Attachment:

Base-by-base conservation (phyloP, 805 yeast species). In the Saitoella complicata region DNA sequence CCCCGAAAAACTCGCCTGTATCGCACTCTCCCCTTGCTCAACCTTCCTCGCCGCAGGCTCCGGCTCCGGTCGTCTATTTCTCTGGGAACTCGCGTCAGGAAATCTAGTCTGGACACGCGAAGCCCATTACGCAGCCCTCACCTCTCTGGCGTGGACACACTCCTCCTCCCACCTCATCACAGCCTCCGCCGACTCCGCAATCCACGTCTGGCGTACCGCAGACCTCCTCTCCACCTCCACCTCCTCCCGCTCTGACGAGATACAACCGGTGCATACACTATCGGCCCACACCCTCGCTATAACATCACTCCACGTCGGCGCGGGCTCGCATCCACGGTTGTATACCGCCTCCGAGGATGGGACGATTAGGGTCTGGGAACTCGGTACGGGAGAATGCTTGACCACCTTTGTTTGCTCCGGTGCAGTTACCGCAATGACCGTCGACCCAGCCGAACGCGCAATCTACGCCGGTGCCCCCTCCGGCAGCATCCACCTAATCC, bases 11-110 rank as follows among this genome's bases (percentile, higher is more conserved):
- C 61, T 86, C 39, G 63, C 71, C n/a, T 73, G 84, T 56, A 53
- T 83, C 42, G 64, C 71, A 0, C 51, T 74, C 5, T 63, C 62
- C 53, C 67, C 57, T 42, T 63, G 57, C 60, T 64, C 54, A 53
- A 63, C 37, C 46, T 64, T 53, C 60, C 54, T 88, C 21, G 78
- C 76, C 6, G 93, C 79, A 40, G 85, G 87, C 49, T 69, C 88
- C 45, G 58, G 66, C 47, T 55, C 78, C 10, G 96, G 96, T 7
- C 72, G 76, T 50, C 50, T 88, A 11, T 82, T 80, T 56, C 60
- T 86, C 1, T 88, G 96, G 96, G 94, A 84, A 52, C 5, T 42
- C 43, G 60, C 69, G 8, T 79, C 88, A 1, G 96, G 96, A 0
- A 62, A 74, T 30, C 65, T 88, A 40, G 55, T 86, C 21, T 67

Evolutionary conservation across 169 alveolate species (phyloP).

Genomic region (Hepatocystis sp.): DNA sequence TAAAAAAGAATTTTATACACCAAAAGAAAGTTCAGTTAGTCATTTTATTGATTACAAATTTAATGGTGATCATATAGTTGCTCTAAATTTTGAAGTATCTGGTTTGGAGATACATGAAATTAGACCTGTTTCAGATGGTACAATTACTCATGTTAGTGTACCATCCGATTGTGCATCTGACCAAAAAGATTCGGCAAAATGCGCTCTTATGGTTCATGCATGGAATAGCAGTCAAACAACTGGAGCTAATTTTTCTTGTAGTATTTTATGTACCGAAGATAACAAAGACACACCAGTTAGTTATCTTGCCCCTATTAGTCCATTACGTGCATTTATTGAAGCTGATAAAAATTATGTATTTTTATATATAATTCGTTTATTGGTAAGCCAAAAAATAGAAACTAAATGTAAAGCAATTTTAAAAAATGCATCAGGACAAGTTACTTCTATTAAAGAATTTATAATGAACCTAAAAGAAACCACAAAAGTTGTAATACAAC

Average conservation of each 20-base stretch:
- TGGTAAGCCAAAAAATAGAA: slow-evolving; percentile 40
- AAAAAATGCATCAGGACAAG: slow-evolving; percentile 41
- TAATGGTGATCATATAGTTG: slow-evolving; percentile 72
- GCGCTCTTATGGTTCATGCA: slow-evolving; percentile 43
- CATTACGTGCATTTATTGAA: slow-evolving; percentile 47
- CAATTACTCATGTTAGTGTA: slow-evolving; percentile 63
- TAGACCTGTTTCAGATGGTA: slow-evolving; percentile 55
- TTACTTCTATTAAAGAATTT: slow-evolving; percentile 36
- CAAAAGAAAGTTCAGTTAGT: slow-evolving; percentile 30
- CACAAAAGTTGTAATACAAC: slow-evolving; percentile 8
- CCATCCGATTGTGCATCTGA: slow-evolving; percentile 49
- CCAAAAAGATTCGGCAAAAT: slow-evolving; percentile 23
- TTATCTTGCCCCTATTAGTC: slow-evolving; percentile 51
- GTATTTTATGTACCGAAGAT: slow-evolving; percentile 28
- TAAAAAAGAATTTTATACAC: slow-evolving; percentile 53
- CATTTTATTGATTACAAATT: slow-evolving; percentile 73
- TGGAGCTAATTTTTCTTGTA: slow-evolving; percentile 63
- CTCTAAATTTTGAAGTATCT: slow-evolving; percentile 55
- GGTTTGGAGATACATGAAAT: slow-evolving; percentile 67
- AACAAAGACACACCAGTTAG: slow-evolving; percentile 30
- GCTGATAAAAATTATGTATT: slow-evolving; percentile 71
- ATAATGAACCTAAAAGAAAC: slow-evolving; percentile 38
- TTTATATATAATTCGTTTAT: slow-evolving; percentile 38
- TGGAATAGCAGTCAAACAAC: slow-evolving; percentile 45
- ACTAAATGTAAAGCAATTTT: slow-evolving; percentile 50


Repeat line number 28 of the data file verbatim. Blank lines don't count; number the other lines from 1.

- GTATTTTATGTACCGAAGAT: slow-evolving; percentile 28